Maybe I’m arrogant to think that there are people out there who are desperate to have me write something new, but, yes, I feel guilty about not having anything to say for more than a month now.

It’s not because I’m too busy.  I’m not.  I’ve had plenty of time to watch television shows from the early 1990s and play 234,022 games of Spider on my iPad.

It’s not because I have nothing to say.  I have plenty to say.  I always have plenty to say.

It’s not because I haven’t tried, or because I have writer’s block.  I’ve started to write several new things in the last month.

Sometimes words just don’t meet our needs.

Words have always been my friends.  My brother taught me to read when I was three years old, and I read everything I could lay my chubby little hands on.  I loved to write, too.  I liked to see the letters taking shape under a pencil.  When my best friend moved away right after kindergarten, I loved writing letters to her.  (Letter-writing is something that I believe is dying, and I miss it, honestly.)  Later, I started writing in journals.  Words helped me to understand other people’s thoughts, and they help me to keep my own thoughts together.

In the last several years, when I was buried beneath an overwhelming work schedule, I depended on words and the internet to keep some of my friendships alive.  This wasn’t a bad thing—if I hadn’t kept up with people that way, I would have been completely isolated from everyone but my students.  Now I still depend on social networking to keep in touch with friends I can’t see in person, people I would have once kept up with via long letters on graph paper.

But right now, my words are failing me.

I think I’m struggling with them because I’m too aware that they are just not enough sometimes.  For the last several weeks, I’ve had a stack of stationery, a pen, and an envelope sitting on my desk.  I need to write a letter, and it sits there, accusing me.  (It’s one of those letters where I need to say thank you to someone who gave everything he had and got kicked in the pants for it.  Somehow, I have to figure out how to tell him that his job mattered to me.)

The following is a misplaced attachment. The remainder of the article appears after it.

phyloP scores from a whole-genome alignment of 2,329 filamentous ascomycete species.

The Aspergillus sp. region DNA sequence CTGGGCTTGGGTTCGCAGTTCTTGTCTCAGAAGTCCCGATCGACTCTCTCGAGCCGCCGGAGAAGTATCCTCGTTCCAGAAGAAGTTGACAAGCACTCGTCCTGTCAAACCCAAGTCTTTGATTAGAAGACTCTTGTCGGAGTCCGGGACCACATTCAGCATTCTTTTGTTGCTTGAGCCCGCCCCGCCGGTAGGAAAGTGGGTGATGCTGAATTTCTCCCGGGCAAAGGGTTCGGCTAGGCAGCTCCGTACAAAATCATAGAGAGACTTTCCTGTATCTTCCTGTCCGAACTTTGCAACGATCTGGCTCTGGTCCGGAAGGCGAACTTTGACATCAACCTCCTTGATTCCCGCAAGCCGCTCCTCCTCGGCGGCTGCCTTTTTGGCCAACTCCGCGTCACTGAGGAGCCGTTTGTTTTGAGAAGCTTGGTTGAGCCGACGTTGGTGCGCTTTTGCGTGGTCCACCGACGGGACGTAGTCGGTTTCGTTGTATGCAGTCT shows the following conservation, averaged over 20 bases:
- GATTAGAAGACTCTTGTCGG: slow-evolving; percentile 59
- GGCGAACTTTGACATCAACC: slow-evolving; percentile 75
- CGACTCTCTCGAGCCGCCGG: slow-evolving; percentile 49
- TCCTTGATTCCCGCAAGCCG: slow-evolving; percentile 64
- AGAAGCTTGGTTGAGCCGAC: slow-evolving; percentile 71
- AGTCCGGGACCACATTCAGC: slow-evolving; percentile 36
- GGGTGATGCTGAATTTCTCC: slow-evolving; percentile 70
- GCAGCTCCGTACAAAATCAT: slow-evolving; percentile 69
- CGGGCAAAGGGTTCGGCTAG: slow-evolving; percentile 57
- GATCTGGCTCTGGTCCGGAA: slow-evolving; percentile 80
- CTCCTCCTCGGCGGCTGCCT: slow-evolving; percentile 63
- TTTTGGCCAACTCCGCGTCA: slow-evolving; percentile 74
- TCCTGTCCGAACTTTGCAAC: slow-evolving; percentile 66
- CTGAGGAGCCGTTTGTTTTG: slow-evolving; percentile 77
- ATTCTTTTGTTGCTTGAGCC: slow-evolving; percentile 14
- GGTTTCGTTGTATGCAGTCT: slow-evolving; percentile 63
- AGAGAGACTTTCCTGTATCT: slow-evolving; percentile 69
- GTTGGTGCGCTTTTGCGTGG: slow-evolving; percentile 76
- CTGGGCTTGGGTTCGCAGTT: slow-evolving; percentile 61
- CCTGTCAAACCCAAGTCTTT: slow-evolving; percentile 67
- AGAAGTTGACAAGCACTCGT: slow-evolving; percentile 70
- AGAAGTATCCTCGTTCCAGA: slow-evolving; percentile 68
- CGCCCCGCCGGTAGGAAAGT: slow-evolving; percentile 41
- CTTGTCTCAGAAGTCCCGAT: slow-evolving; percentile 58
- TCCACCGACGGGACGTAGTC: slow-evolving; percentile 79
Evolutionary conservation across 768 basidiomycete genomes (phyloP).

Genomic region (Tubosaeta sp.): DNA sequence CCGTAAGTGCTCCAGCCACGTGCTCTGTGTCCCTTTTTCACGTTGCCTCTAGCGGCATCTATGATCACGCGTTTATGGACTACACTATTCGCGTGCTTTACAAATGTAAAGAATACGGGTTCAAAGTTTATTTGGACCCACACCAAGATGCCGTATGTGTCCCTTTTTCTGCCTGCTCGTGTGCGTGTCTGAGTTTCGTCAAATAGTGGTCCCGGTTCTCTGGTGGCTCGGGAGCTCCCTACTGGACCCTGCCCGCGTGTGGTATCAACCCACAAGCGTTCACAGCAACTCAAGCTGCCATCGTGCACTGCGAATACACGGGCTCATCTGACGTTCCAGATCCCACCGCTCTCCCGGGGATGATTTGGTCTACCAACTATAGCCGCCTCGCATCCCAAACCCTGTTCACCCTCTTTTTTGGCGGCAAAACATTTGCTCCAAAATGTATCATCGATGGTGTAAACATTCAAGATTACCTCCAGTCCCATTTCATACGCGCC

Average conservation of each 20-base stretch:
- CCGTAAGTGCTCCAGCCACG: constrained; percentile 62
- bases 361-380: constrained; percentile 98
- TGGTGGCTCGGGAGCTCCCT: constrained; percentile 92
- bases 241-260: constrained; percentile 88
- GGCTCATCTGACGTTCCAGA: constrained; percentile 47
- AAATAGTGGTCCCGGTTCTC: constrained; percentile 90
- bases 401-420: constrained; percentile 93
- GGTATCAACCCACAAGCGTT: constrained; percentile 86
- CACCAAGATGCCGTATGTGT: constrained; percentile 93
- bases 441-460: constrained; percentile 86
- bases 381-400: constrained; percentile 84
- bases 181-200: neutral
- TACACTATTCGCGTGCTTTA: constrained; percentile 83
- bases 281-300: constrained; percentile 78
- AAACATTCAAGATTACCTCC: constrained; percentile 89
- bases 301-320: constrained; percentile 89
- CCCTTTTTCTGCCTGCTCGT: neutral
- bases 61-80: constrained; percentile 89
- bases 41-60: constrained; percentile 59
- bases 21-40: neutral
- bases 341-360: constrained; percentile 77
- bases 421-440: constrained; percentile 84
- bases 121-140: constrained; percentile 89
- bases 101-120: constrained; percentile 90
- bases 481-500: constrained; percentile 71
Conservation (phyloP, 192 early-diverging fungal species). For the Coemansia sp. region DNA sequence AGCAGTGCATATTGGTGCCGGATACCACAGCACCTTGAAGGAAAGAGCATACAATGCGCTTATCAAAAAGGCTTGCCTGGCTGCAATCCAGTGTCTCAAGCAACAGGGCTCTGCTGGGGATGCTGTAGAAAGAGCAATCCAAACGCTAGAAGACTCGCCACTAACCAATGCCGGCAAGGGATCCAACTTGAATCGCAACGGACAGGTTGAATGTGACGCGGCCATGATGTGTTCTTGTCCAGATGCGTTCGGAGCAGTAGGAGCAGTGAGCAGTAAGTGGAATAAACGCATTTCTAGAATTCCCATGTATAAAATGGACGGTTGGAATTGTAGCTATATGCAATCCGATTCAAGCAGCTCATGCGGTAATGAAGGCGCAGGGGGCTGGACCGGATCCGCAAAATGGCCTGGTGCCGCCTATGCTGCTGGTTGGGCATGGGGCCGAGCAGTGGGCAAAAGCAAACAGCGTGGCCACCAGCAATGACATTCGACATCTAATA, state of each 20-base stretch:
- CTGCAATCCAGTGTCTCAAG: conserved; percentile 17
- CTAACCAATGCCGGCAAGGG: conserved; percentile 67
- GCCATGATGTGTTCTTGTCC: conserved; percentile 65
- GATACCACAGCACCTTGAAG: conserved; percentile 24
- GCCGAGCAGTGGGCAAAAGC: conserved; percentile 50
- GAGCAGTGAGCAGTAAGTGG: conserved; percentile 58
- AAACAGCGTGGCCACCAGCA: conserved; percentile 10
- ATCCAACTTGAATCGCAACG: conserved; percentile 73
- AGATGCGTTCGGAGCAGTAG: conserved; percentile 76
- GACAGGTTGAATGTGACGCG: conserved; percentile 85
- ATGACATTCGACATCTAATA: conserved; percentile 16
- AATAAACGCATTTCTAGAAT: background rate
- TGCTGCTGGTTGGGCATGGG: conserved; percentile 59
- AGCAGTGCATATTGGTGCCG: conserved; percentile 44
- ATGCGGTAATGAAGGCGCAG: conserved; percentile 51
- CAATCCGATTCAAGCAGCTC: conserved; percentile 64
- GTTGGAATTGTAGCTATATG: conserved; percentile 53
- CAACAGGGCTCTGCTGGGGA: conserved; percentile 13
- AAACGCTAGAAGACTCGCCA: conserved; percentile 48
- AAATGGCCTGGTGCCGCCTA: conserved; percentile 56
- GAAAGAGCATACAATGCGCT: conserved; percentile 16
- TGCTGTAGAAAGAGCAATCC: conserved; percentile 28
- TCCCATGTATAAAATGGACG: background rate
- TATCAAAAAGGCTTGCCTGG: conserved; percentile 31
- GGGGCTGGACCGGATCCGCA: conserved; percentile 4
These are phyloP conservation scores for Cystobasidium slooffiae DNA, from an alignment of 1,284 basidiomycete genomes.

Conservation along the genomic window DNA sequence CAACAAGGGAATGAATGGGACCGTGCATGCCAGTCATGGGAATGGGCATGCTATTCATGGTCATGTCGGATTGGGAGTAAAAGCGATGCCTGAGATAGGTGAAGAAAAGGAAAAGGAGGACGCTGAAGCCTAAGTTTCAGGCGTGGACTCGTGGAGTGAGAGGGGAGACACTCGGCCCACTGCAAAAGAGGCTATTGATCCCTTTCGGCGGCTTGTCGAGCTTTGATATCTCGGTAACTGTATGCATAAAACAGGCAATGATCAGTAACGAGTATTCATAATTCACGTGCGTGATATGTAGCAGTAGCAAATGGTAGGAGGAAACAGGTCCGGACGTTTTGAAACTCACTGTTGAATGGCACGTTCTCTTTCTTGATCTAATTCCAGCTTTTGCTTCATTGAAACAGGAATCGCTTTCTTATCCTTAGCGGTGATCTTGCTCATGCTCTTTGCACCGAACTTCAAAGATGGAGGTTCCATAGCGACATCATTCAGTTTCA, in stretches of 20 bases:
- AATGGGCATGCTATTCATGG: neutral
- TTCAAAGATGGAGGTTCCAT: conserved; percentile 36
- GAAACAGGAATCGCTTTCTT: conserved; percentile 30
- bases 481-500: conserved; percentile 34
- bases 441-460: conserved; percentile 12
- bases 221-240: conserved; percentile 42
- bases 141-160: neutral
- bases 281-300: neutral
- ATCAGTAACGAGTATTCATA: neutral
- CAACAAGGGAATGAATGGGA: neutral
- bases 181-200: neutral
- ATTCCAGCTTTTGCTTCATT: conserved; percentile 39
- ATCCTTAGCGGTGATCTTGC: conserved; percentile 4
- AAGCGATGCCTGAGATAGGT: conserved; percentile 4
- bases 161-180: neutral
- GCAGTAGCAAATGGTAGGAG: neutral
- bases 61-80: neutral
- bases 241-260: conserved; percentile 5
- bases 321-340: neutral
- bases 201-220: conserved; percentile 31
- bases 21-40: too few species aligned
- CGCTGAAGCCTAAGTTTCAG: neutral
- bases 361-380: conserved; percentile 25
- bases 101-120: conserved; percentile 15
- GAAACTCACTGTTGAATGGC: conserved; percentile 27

When I write, or even when I speak, I fear that it’s always all about me.  When I blog, write in a journal, or even write a letter, it’s about what’s going on with me.  Even if I try to write to you about what’s going on in your world, it’s from my perspective.  I’m having the same frustration in my conversations with friends, too.  My friends are all excellent listeners, and I’m grateful for that, but I’m kind of tired of hearing my stories.  I really just wish I would shut up sometimes.

I can’t think of a single thing that I could write or say that would help me to know you better, and sometimes that’s really what I crave.    This year, since I’ve been out among people again, I’m relearning the value of listening to someone else’s tone of voice, reading the smiles of a good friend, and the language of doing rather than saying.  It has been good.

Am I finished writing?  No, I’m sure I’m not.  The other thing I’ve learned in the last year is that I can learn from you when I talk.  My stories bring out your stories.  If I confide my secrets, you learn to trust me.  Maybe, just maybe, if I say the right things, you can see yourself in my words instead of just seeing me.

Meanwhile, I have a few things brewing in the files.  Just be patient with me.